VT220 terminal

VT220 terminal, outside because that's where the radio it was connected to was.


I’ve always had a fascination with ‘retro’ computers, and how they might work with today’s technology. Through a lucky turn of events, I came into a DEC VT220, and later a DEC VT510. These are well-known terminals (text-based computer monitors) that take a serial input and display output on their CRT screen. If you think of going into the bank in the early 90s, or using a computer at a local library where you had press ‘F12’ a lot, you have the right idea.

It turns out, though these are rare items today, they’re still eminently usable piece of computing history.

Obtaining a Screen

I hadn’t had much to do with outmoded technology until I wanted a simple approach to interfacing with a 1980s packet radio modem (not discussed on this blog). In order to do this, I found that I could buy about 3 adapters for my 2017 MacBook Pro, or use something called a “terminal” as the end-user device. Googling and remembering some exposure from my early childhood, I was intrigued.

I Googled/eBay’d for nights, trying fruitlessly to locate one for sale without paying hundreds in shipping from the US. Casually I mentioned this challenge to my partner, who to her endless credit located one for sale in 3 minutes, 10 minute’s drive away. This is the machine pictured above, successfully interfacing with my packet radio, communicating with a nearby friend.

Unfortunately not long after taking ownership of the VT220 with its sublime amber screen, a suspected failure of the flyback transformer (a component to make the CRT work) rendered it inoperable. Luckily the seller offered me some other models he had available, and I was able to recover with a DEC VT510, an updated modem with a white phosphur screen.

After a few weeks of idly wondering how to use the terminal as an extension to my OS X workflow, I set about doing just this.



I started with the following:

  1. 2017 MacBook Pro 15”
  2. USB-C Digital AV Multiport Adapter
  3. 1991 DEC VT510 Terminal with keyboard
  4. USB to DB9M RS-232 Converter I had also installed prolific drivers for the above USB to RS-232 cable.

In order to connect everything together, I purchased a DB9 Female to DB25 Male Null Modem Cable, and waited for it to be shipped.

Once I assembled the necessary adapters, I tested communication between the MacBook Pro and the DEC VT510. To do this, I found that my USB adapter was at /dev/tty.usbserial, so setting the DEC to 9600 baud, into the Terminal I typed:

screen -a /dev/tty.usbserial 9600

I was presented with a black screen. If I typed characters on the MacBook Pro they appeared on the VT510, and if I typed on the VT510’s terminal the characters appeared on the terminal of the MacBook Pro. Success!


I heavily relied upon jstn’s tumblr post for pictorial inspiration, and mdille3’s documentation to technically guide me. In particular, I performed the following:

Creation of .plist file

I created the following .plist file at /Library/LaunchDaemons/serialconsole.plist. This defines a Launch Daemon (a process that runs in the background from startup).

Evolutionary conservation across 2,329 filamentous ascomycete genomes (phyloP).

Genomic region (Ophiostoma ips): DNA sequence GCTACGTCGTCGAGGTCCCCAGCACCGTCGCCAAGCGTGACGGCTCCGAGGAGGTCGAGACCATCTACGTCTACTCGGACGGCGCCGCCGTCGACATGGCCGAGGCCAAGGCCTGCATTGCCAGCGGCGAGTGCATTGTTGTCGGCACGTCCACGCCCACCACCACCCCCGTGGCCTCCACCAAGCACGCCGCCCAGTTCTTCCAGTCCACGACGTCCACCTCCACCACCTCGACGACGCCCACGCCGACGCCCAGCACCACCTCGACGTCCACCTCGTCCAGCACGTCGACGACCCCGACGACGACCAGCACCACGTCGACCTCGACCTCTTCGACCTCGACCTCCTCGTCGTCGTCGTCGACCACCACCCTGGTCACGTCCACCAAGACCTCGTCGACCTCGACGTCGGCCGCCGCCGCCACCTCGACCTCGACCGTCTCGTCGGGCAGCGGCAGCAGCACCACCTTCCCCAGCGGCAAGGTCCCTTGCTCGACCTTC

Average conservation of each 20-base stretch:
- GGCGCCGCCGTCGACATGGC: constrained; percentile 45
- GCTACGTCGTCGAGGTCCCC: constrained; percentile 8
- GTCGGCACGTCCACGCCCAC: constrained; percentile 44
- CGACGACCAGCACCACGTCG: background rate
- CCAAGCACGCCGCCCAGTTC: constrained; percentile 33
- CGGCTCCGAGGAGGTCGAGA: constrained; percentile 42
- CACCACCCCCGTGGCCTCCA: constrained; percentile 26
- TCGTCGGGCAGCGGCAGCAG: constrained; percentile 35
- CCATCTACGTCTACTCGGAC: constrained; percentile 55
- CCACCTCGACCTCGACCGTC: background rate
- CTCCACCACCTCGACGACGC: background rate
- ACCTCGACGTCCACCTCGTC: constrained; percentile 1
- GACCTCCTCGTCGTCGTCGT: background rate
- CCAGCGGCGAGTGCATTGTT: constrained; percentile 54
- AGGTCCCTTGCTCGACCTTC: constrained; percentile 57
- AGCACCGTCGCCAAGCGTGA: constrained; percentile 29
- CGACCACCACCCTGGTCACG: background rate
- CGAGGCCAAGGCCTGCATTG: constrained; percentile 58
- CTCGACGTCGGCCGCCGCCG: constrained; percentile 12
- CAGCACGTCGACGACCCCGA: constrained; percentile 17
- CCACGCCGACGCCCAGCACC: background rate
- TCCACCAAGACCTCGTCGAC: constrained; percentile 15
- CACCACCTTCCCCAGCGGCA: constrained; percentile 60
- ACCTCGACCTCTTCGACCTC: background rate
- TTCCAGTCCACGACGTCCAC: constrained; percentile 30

<?xml version="1.0" encoding="UTF-8"?>
<!DOCTYPE plist PUBLIC "-//Apple//DTD PLIST 1.0//EN" "http://www.apple.com/DTDs/PropertyList-1.0.dtd">
<plist version="1.0">

This Launch Daemon runs the command /usr/libexec/getty custom.9600 tty.usbserial, in the only way supported on OS X — you can’t invoke getty via the command line.

I then added the following to define custom.9600 in /etc/gettytab:


I created ~/bin/quietlogin.sh, which mdille3 recommends.



for ((i=0; i < $#; i++)); do
  ARGS[$i]=`echo ${ARGS[$i]} | sed 's/-f\(.*\)/-fq\1/'`

exec /usr/bin/login "${ARGS[@]}"

Finally, I needed to add my own invocation of tmux to ensure keyboardless control of the VT510. I added the following to ~/.profile, which is run at each login of my terminal:

if [ $TERM == "su" ]
  export TERM="vt220"
  export LC_ALL="en_US.ISO8859-1"
  tmux attach-session -t "vt220"

if [ $TERM == "screen" ]
  export LC_ALL="en_US.ISO8859-1"
  export TERM="vt220"

Because I don’t use tmux anywhere else, I was happy telling all tmux sessions that they would be running on a vt220 with export TERM="vt220". This setting ensures that programmes know how to render themselves on the screen. I also told the vt510 it was in VT220 emulation mode.

Before the VT510 starts, the host computer (my MacBook Pro) needs to have invoked a tmux session with tmux new-sesion -t 'vt220'. The name does not matter, as long as it is consistent across invocation and the tmux attach-session command in my ~/.profile.

Now, whenever I turn on my terminal, it fleetingly complains of a keyboard error (I have permanently disconnected it), then launches immediately into the shared tmux session running on my MacBook Pro.

I then access the tmux session minimised on the laptop — no need looking at two screens showing me the same thing — and as long as I’m open in my terminal programme, I can control the DEC terminal with all of the modern luxuries of my MacBook Pro.


After this effort, you should be able to see a prompt on your screen, as well as the time and date in the lower left hand corner.

Photo of VT510 logged into Macbook Pro via tmux

Shot of VT510 logged into Macbook Pro via tmux

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